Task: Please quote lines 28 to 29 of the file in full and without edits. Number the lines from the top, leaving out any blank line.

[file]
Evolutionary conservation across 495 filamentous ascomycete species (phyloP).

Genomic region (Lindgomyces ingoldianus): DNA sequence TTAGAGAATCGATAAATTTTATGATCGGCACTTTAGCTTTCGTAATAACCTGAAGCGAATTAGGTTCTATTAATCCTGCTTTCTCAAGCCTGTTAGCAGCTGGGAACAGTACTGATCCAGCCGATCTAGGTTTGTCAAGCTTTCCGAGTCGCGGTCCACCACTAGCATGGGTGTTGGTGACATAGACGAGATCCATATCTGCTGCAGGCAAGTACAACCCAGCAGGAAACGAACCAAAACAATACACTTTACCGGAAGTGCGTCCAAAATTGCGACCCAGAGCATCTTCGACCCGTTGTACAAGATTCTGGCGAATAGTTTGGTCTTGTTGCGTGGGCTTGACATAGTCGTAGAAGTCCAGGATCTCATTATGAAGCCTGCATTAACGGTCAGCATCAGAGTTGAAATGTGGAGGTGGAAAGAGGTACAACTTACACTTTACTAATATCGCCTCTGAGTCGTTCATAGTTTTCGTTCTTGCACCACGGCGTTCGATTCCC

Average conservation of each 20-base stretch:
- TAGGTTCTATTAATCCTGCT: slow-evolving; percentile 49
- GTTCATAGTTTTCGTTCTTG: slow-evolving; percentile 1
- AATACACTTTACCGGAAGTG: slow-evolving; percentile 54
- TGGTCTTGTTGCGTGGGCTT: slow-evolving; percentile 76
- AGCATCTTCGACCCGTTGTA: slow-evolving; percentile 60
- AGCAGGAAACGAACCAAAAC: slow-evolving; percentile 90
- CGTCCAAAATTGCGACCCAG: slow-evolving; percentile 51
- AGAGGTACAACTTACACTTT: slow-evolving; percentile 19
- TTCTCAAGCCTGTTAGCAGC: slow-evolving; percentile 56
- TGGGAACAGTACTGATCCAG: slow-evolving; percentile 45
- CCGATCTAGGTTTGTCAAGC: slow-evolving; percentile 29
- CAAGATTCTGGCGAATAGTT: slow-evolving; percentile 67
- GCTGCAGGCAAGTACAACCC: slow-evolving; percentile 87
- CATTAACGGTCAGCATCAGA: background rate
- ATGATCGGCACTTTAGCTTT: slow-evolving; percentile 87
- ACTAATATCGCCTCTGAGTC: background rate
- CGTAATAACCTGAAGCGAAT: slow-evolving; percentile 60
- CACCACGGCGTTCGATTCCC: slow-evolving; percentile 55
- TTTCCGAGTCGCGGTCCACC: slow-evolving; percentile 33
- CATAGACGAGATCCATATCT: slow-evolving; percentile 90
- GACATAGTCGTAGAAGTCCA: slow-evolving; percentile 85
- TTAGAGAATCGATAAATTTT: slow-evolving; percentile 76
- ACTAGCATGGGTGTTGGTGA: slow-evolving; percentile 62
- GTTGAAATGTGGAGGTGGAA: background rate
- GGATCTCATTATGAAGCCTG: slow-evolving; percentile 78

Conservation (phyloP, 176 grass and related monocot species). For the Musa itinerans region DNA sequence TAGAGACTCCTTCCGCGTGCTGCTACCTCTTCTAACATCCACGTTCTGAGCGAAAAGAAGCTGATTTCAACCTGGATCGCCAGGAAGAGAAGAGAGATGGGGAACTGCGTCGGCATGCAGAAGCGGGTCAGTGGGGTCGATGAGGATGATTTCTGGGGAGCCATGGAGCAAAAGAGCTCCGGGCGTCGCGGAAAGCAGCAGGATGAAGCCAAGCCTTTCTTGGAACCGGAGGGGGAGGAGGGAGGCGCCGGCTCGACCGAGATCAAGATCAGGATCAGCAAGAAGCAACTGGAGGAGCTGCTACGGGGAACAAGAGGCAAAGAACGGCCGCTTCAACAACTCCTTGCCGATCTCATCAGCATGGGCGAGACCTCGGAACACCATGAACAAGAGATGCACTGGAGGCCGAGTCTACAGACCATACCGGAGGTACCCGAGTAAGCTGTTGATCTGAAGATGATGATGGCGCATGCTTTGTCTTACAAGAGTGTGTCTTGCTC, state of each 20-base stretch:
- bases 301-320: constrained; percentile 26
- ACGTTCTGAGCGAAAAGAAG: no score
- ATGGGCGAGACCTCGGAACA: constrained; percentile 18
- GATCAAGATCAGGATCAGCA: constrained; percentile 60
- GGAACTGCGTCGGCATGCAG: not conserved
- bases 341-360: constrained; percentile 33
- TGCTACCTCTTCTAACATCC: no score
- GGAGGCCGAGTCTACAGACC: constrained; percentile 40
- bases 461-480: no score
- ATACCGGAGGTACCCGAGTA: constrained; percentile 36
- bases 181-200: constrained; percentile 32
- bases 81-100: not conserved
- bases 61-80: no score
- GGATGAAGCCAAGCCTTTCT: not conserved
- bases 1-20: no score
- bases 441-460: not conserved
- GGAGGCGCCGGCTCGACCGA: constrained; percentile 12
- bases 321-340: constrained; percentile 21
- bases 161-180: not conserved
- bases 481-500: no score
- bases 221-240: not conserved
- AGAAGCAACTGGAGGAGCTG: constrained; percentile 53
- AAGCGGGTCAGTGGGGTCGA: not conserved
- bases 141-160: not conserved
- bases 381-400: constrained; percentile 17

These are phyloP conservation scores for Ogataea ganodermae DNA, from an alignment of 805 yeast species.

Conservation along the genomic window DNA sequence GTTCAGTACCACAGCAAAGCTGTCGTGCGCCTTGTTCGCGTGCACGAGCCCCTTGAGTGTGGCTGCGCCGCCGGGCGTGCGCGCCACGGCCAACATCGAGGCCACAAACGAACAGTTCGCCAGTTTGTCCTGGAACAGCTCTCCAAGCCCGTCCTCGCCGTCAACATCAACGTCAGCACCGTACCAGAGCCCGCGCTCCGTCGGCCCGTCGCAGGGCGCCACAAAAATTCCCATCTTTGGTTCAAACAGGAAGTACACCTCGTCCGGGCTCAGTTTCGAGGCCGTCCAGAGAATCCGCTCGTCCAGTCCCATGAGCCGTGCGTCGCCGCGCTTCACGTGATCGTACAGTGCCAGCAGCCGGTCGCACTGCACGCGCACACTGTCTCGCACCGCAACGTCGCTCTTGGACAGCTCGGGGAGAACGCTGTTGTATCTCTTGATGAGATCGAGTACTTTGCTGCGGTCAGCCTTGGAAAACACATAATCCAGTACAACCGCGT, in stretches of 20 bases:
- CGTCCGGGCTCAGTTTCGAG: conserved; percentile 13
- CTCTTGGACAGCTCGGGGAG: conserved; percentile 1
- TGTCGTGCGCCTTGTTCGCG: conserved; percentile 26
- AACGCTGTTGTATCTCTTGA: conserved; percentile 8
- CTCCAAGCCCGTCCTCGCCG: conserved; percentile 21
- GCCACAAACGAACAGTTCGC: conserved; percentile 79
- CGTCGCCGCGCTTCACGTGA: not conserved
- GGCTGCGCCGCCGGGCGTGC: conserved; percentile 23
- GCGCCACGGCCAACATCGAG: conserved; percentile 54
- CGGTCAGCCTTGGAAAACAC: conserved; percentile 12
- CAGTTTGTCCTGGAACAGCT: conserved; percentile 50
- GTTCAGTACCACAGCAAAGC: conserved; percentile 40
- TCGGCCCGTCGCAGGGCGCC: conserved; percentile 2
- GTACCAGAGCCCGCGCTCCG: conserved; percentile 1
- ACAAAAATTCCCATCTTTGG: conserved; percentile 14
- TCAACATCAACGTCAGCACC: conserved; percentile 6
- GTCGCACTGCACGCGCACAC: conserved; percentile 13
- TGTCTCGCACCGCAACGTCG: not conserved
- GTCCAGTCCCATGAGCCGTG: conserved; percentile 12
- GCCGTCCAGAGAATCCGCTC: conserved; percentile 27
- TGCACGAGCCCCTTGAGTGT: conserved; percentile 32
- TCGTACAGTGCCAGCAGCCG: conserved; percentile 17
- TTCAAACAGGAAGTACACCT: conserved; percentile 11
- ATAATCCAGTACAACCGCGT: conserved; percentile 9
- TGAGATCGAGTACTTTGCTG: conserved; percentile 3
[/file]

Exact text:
- GGATCTCATTATGAAGCCTG: slow-evolving; percentile 78

Conservation (phyloP, 176 grass and related monocot species). For the Musa itinerans region DNA sequence TAGAGACTCCTTCCGCGTGCTGCTACCTCTTCTAACATCCACGTTCTGAGCGAAAAGAAGCTGATTTCAACCTGGATCGCCAGGAAGAGAAGAGAGATGGGGAACTGCGTCGGCATGCAGAAGCGGGTCAGTGGGGTCGATGAGGATGATTTCTGGGGAGCCATGGAGCAAAAGAGCTCCGGGCGTCGCGGAAAGCAGCAGGATGAAGCCAAGCCTTTCTTGGAACCGGAGGGGGAGGAGGGAGGCGCCGGCTCGACCGAGATCAAGATCAGGATCAGCAAGAAGCAACTGGAGGAGCTGCTACGGGGAACAAGAGGCAAAGAACGGCCGCTTCAACAACTCCTTGCCGATCTCATCAGCATGGGCGAGACCTCGGAACACCATGAACAAGAGATGCACTGGAGGCCGAGTCTACAGACCATACCGGAGGTACCCGAGTAAGCTGTTGATCTGAAGATGATGATGGCGCATGCTTTGTCTTACAAGAGTGTGTCTTGCTC, state of each 20-base stretch: